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3 things you need to know about water and energy bill, Bill C-69

10,000 peaceful protesters marched in the streets of Burnaby, British Columbia this spring to show their opposition to Kinder Morgan’s Trans Mountain pipeline. Environment and Climate Change Minister Catherine McKenna has stated the Kinder Morgan pipeline would have been approved under Bill C-69.


The Trudeau government is attempting to ram through Bill C-69, a 400 page bill that makes sweeping changes to Canada’s water, environmental assessment and energy laws. In fact, Bill C-69 hands even more power to corporations in environmental, water, and energy decision making. 


This blog explores three key concerns about Bill C-69 which includes three main new laws: the Impact Assessment Act (IAA), the Canadian Energy Regulator Act (CERA) and the Canadian Navigable Waters Act (CNWA). The new CNWA was supposed to restore protections gutted from the 99% of lakes and rivers by the former Harper government at the advice of Big Oil associations. But the Bill C-69 fails to restore protections and introduce modern safeguards, despite repeated promises by the Trudeau government.


The Trudeau government shut down debate on this lengthy and complex bill in the House of Commons after just two days of debate in February. 


Now debate is being shut down once again at the Standing Committee on Environment and Sustainable Development, where Big Oil associations and a limited number of Indigenous leaders, environmental groups and academics presented on the bill. 


In a closed-door meeting in March, the Liberal-dominated Environment Committee passed another motion to shut down the clause-by-clause study by giving it less than four days of debate. Nearly 7,000 people have sent letters to the Environment Committee calling for debate to be extended. 


Regardless of where the Environment Committee is on debating the bill, it will force a vote on the bill by 9 p.m. on Tuesday, May 22, 2018. So far the Committee has only debated 38 pages out of the more than 400 pages and isn’t likely to get to debate on the CERA or the CNWA. Nor will it have reviewed all of the 478 amendments submitted by parties on important issues like Canada’s commitments on the environment, climate change and the United Nations Declaration on the Rights of Indigenous Peoples.  


1. Waterways are still unprotected from pipelines and powerlines


The new CNWA still exempts pipelines and powerlines leaving lakes and rivers unprotected. Pipelines like Kinder Morgan’s Trans Mountain pipeline, which crosses 1,355 waterways, would not be regulated by this act. Environment and Climate Change Minister Catherine McKenna has stated the Kinder Morgan pipeline would have been approved under the new act.


The CNWA would also create two categories of “protected” waterways. It maintains the Schedule of now 97 lakes, 64 rivers and 3 oceans that the former Harper government created. But also creates a confusing second category of protected waterways. If all navigable waters are protected under this act, why are there two categories of “protected” waterways?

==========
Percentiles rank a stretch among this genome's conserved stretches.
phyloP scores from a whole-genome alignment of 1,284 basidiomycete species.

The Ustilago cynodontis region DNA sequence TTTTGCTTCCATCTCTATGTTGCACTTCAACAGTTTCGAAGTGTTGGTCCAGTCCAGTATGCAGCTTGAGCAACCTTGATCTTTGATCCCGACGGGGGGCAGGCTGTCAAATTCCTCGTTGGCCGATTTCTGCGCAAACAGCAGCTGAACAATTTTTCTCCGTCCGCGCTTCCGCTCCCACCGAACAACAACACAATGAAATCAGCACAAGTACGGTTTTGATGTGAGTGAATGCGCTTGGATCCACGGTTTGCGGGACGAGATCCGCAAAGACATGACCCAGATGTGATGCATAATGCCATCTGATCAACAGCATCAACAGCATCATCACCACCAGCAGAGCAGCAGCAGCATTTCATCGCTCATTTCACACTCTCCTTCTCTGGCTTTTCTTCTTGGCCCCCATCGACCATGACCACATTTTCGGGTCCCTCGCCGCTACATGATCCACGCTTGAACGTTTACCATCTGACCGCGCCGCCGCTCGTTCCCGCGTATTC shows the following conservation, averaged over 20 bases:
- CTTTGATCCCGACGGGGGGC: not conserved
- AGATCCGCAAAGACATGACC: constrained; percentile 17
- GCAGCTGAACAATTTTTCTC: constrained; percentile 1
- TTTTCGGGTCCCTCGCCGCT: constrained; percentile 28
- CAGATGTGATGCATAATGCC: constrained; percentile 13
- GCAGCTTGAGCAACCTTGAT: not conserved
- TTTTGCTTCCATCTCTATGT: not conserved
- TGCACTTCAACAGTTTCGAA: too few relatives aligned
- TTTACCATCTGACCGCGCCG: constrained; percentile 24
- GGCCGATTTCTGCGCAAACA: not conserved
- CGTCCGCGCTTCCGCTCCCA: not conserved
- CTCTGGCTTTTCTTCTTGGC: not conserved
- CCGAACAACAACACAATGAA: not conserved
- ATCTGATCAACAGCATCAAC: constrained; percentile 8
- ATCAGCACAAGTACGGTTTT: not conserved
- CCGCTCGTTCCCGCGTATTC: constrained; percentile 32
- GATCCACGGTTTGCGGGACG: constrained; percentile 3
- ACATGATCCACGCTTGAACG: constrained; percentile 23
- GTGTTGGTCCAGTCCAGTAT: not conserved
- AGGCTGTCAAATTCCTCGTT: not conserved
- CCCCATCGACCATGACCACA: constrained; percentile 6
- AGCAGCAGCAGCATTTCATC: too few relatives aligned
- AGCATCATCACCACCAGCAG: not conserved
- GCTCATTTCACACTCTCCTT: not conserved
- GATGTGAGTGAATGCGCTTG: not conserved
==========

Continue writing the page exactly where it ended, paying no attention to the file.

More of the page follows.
Every lake, river and watershed must be clearly protected. 


2. UN Declaration on the Rights of Indigenous Peoples


Bill C-69 includes sections on the rights of Indigenous Peoples and points about Indigenous traditional knowledge. However, the amendments fall short of requiring free, prior and informed consent as outlined in the UN Declaration on the Rights of Indigenous Peoples. This is at odds with the many times Justin Trudeau’s government has committed to respecting and implementing these obligations, including in the 2018 federal budget.


3. Corporate capture of Canada’s offshore oil boards


In April, the Canada-Nova Scotia Offshore Petroleum Board (CNSOPB) gave the green light to BP (British Petroleum) – the same company responsible for the devastating oil spill in the Gulf of Mexico – to drill offshore Nova Scotia despite its weak safety record, poor emergency planning, and lack of protection for fisheries.


Atlantic Regional Organizer Robin Tress writes that Bill C-69 “proposes handing some environmental assessment powers to the CNSOPB and its Newfoundland and Labrador counterpart, CNLOPB, even though this adds to the already blatant conflict between the boards’ promotional and regulatory functions…In essence, Bill C-69 will only make it easier for corporations to blow through regulatory processes, and make it harder for grassroots and Indigenous people to be part of important decisions about our energy future.”


Take action for water!


Tragically, the Liberal government supports an economic system that puts unlimited growth above the vital needs of people and the planet. Bill C-69 further cements market-based, corporate-friendly policies into Canada’s water, environment and energy laws. 


We need to redefine what is important to our communities. We need to promote water and energy security, alternatives to corporate power, respect for Indigenous rights and a living democracy across Canada. 


Take action today by calling your Member of Parliament before Tuesday’s vote. Use the points above and the links below to call for debate to be extended, raise concerns and send the message that you want stronger water legislation.


For more information: